Lawmakers draft relief legislation to help rebuild businesses

If passed, the PROMISE Act will allocate millions for local businesses to rebuild after civil unrest in Minneapolis.

Minnesota State Capitol in St. Paul on Friday, June 13th. ( Minnesota Daily / Jasmin Kemp)

Jasmin Kemp

Minnesota State Capitol in St. Paul on Friday, June 13th. ( Minnesota Daily / Jasmin Kemp)

Madeline Deninger

As Minnesota lawmakers debate relief funding for areas impacted by recent unrest, local businesses owners voiced their concerns at a Tuesday hearing. 

University-area Rep. Mohamud Noor, DFL-Minneapolis, authored the PROMISE Act, which would allocate $300 million toward helping rebuild affected areas over the next two years. The bill passed the House during the recent special session, but it still requires Senate approval. Local business owners said the money is critical to help the community heal, but residents also need to be a part of the legislative process. 

Noor said the hardest hit areas include the businesses corridors of University Avenue in St. Paul, Broadway Avenue in North Minneapolis and Lake Street in South Minneapolis. In Noor’s district, businesses in Seward and along Cedar Avenue in Cedar-Riverside also suffered damage. 

“We need to provide that small support for businesses, for any companies, that are not covered by insurance. … But we also need to look into what is the long-term goal. … [Lake Street] needs a strong investment. We need to reimagine how our city will look,” Noor said. 

The bill includes around $167 million for immediate relief for cities and businesses. Minnesota Somali Chamber of Commerce board member Liban Alishire, who also owns a property near Lake Street, said small businesses need to be prioritized in any funding allocations. 

“We’re taxpayers, we’re employers, we’re people that are the backbone of the economy. And we want to be assured that they’re going to help us get through these tough times,” Alishire said. 

Alishire said local business owners are concerned about inadequate insurance funding to cover damages. One of his buildings suffered damage, but since it was not assessed by the city, he said he worries about receiving funds to pay for it.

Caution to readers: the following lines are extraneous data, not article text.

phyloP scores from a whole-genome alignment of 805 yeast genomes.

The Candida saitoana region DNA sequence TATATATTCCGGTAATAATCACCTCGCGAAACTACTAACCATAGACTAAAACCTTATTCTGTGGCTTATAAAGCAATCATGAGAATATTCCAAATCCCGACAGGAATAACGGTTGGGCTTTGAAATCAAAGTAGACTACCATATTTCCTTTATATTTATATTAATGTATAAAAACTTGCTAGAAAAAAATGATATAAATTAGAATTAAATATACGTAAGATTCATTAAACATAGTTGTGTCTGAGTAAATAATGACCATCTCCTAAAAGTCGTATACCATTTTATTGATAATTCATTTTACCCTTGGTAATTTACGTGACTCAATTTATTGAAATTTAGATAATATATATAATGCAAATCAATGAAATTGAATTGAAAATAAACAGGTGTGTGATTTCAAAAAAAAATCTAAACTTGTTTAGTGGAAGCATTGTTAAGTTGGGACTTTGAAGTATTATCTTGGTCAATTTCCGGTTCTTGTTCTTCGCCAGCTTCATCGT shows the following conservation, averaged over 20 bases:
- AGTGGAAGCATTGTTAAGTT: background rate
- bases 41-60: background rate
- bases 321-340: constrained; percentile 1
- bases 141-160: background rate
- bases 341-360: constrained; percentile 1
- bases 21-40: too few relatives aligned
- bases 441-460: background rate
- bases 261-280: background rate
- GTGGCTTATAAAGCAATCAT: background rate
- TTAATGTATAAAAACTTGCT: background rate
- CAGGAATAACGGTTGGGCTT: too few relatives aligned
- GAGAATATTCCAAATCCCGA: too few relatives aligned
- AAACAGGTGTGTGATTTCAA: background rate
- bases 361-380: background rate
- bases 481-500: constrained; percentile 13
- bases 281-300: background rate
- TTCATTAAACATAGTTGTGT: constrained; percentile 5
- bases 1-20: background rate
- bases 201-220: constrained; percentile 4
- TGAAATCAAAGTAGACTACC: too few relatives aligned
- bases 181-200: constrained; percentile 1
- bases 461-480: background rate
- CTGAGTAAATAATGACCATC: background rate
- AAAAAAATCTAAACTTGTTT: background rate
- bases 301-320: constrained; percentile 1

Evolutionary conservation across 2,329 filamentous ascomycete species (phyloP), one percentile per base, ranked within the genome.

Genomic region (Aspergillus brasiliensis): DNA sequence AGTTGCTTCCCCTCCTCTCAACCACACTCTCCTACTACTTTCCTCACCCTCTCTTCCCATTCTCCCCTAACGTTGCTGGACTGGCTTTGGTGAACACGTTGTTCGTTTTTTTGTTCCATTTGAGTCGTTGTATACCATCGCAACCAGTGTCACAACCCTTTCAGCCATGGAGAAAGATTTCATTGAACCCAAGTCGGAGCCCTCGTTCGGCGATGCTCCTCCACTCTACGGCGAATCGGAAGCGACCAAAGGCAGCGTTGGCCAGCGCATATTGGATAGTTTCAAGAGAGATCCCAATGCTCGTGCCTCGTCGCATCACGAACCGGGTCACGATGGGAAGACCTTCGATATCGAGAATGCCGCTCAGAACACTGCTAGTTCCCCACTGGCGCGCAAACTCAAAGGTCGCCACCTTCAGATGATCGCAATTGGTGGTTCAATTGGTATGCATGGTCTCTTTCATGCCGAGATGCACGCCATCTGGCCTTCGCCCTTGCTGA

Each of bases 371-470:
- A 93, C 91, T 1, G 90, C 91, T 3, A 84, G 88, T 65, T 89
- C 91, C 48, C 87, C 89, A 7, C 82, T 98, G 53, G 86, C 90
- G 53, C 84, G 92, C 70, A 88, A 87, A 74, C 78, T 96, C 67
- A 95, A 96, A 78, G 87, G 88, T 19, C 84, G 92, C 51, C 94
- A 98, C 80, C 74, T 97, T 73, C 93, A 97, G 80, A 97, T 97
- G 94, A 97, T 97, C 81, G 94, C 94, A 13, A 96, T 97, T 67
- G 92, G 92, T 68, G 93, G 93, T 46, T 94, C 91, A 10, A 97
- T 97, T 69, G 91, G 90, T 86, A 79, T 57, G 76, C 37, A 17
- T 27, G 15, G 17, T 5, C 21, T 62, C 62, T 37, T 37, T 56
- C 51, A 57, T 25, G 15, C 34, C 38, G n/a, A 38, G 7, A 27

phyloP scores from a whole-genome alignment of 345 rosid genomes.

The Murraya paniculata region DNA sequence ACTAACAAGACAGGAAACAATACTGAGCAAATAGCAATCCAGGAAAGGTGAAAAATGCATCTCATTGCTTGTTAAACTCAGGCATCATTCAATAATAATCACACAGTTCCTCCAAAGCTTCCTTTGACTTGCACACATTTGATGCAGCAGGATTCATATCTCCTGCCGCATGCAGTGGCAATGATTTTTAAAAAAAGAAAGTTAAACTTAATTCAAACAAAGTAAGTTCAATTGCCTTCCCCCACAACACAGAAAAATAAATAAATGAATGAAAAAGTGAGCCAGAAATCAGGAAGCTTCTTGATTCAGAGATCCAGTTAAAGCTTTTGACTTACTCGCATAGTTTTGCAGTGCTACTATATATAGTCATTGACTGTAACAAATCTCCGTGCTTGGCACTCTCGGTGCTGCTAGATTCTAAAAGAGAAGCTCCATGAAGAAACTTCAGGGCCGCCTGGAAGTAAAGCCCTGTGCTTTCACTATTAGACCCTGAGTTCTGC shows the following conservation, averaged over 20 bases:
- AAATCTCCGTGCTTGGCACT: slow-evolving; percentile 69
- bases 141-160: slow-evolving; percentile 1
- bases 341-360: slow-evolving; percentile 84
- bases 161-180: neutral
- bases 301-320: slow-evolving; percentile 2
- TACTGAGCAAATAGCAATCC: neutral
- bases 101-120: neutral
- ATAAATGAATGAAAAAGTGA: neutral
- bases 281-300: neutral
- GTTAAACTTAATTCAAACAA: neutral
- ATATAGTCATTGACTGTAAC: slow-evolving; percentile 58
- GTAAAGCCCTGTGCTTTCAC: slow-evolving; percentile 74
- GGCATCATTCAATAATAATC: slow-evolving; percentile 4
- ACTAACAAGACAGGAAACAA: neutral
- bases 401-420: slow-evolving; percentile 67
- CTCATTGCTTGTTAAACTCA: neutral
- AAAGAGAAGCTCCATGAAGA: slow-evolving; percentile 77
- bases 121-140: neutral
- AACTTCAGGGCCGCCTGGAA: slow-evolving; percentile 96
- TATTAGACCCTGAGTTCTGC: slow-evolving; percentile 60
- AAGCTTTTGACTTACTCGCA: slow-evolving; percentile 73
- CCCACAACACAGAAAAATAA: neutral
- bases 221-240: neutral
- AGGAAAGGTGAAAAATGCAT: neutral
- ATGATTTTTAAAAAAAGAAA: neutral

Those concerns make it even more important for lawmakers to hear from those affected, Alishire said. 

“We want to be appreciated, we want to be celebrated,” he said. “We hope to come out on the other end of a better state and a better city.”

Part of the PROMISE Act would also appoint a commission to examine the response to the unrest by public officials including mayors, Gov. Tim Walz and the National Guard. Information collected by the commission would be used to create specific policies for future unrest. 

The bill has yet to pass the Republican-controlled Senate. The Legislature is not in session but could resume for a special session in coming weeks. 

Rep. Jon Koznick, R-Lakeville, said there is bipartisan support for the PROMISE Act, but lawmakers need to agree on a source of funding. 

The bill currently calls for funding through a 0.125% sales tax across the metro area, which Koznick said would make it difficult to pass in the Senate. 

“We recognize the importance of South Minneapolis to the city of Minneapolis and its importance economically to and culturally to the state,” Koznick said. “It was a special session, and it was in a hurry to put something together and so not …  all the t’s were crossed and i’s dotted.”